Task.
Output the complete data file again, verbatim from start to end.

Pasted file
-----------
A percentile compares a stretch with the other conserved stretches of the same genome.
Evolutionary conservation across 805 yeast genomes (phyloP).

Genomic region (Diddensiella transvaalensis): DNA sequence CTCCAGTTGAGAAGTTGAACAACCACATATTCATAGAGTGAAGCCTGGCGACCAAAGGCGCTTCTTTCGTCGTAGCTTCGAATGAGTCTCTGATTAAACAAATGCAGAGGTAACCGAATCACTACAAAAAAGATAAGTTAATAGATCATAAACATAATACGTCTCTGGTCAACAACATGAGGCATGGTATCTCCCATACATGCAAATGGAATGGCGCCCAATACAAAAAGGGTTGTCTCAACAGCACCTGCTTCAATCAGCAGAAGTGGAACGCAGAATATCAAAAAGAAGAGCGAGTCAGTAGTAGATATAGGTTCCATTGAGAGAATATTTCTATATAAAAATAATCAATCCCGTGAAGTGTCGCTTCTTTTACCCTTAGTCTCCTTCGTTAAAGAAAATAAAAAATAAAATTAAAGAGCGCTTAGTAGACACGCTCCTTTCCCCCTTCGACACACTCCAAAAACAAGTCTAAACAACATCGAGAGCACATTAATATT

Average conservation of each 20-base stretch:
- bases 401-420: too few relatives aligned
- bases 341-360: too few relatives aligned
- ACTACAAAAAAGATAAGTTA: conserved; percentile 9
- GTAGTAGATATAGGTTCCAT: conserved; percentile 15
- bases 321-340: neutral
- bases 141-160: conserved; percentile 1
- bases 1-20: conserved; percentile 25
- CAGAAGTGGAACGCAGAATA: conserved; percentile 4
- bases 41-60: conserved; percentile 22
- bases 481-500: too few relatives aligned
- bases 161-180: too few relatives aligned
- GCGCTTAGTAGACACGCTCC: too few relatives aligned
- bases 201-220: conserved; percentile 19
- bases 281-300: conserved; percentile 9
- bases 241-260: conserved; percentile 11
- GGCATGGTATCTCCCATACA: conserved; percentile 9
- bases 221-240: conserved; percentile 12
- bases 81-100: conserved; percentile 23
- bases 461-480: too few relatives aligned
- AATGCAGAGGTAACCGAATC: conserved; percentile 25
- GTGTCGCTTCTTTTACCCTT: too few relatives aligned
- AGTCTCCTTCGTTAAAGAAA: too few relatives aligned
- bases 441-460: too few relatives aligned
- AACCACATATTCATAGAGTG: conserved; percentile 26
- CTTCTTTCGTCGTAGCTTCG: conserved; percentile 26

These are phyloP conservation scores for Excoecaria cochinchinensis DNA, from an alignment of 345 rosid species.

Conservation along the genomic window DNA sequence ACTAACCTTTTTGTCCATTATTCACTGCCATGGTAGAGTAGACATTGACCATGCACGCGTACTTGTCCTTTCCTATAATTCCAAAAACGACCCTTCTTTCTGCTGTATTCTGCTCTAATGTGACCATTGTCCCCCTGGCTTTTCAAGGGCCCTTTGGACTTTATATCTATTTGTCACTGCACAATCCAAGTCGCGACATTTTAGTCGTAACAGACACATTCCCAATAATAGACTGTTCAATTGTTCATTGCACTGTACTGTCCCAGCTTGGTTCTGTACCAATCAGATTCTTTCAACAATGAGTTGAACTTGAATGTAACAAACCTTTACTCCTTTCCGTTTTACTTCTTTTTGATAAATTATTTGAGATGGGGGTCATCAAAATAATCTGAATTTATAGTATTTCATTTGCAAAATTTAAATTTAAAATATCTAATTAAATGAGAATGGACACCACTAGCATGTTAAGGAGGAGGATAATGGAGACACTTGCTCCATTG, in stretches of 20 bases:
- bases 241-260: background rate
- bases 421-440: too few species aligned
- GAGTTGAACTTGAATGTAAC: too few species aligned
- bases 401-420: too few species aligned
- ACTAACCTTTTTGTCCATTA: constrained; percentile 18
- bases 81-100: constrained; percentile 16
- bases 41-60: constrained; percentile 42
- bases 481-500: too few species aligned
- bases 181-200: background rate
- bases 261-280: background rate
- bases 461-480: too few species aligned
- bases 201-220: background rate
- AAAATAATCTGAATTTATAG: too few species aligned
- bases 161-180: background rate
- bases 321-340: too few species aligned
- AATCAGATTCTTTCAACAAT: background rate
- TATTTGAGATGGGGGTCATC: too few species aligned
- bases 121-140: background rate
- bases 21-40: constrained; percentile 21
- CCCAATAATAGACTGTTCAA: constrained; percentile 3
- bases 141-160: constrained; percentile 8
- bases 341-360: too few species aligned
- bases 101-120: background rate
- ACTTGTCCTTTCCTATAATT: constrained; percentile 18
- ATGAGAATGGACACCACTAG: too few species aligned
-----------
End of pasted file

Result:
A percentile compares a stretch with the other conserved stretches of the same genome.
Evolutionary conservation across 805 yeast genomes (phyloP).

Genomic region (Diddensiella transvaalensis): DNA sequence CTCCAGTTGAGAAGTTGAACAACCACATATTCATAGAGTGAAGCCTGGCGACCAAAGGCGCTTCTTTCGTCGTAGCTTCGAATGAGTCTCTGATTAAACAAATGCAGAGGTAACCGAATCACTACAAAAAAGATAAGTTAATAGATCATAAACATAATACGTCTCTGGTCAACAACATGAGGCATGGTATCTCCCATACATGCAAATGGAATGGCGCCCAATACAAAAAGGGTTGTCTCAACAGCACCTGCTTCAATCAGCAGAAGTGGAACGCAGAATATCAAAAAGAAGAGCGAGTCAGTAGTAGATATAGGTTCCATTGAGAGAATATTTCTATATAAAAATAATCAATCCCGTGAAGTGTCGCTTCTTTTACCCTTAGTCTCCTTCGTTAAAGAAAATAAAAAATAAAATTAAAGAGCGCTTAGTAGACACGCTCCTTTCCCCCTTCGACACACTCCAAAAACAAGTCTAAACAACATCGAGAGCACATTAATATT

Average conservation of each 20-base stretch:
- bases 401-420: too few relatives aligned
- bases 341-360: too few relatives aligned
- ACTACAAAAAAGATAAGTTA: conserved; percentile 9
- GTAGTAGATATAGGTTCCAT: conserved; percentile 15
- bases 321-340: neutral
- bases 141-160: conserved; percentile 1
- bases 1-20: conserved; percentile 25
- CAGAAGTGGAACGCAGAATA: conserved; percentile 4
- bases 41-60: conserved; percentile 22
- bases 481-500: too few relatives aligned
- bases 161-180: too few relatives aligned
- GCGCTTAGTAGACACGCTCC: too few relatives aligned
- bases 201-220: conserved; percentile 19
- bases 281-300: conserved; percentile 9
- bases 241-260: conserved; percentile 11
- GGCATGGTATCTCCCATACA: conserved; percentile 9
- bases 221-240: conserved; percentile 12
- bases 81-100: conserved; percentile 23
- bases 461-480: too few relatives aligned
- AATGCAGAGGTAACCGAATC: conserved; percentile 25
- GTGTCGCTTCTTTTACCCTT: too few relatives aligned
- AGTCTCCTTCGTTAAAGAAA: too few relatives aligned
- bases 441-460: too few relatives aligned
- AACCACATATTCATAGAGTG: conserved; percentile 26
- CTTCTTTCGTCGTAGCTTCG: conserved; percentile 26

These are phyloP conservation scores for Excoecaria cochinchinensis DNA, from an alignment of 345 rosid species.

Conservation along the genomic window DNA sequence ACTAACCTTTTTGTCCATTATTCACTGCCATGGTAGAGTAGACATTGACCATGCACGCGTACTTGTCCTTTCCTATAATTCCAAAAACGACCCTTCTTTCTGCTGTATTCTGCTCTAATGTGACCATTGTCCCCCTGGCTTTTCAAGGGCCCTTTGGACTTTATATCTATTTGTCACTGCACAATCCAAGTCGCGACATTTTAGTCGTAACAGACACATTCCCAATAATAGACTGTTCAATTGTTCATTGCACTGTACTGTCCCAGCTTGGTTCTGTACCAATCAGATTCTTTCAACAATGAGTTGAACTTGAATGTAACAAACCTTTACTCCTTTCCGTTTTACTTCTTTTTGATAAATTATTTGAGATGGGGGTCATCAAAATAATCTGAATTTATAGTATTTCATTTGCAAAATTTAAATTTAAAATATCTAATTAAATGAGAATGGACACCACTAGCATGTTAAGGAGGAGGATAATGGAGACACTTGCTCCATTG, in stretches of 20 bases:
- bases 241-260: background rate
- bases 421-440: too few species aligned
- GAGTTGAACTTGAATGTAAC: too few species aligned
- bases 401-420: too few species aligned
- ACTAACCTTTTTGTCCATTA: constrained; percentile 18
- bases 81-100: constrained; percentile 16
- bases 41-60: constrained; percentile 42
- bases 481-500: too few species aligned
- bases 181-200: background rate
- bases 261-280: background rate
- bases 461-480: too few species aligned
- bases 201-220: background rate
- AAAATAATCTGAATTTATAG: too few species aligned
- bases 161-180: background rate
- bases 321-340: too few species aligned
- AATCAGATTCTTTCAACAAT: background rate
- TATTTGAGATGGGGGTCATC: too few species aligned
- bases 121-140: background rate
- bases 21-40: constrained; percentile 21
- CCCAATAATAGACTGTTCAA: constrained; percentile 3
- bases 141-160: constrained; percentile 8
- bases 341-360: too few species aligned
- bases 101-120: background rate
- ACTTGTCCTTTCCTATAATT: constrained; percentile 18
- ATGAGAATGGACACCACTAG: too few species aligned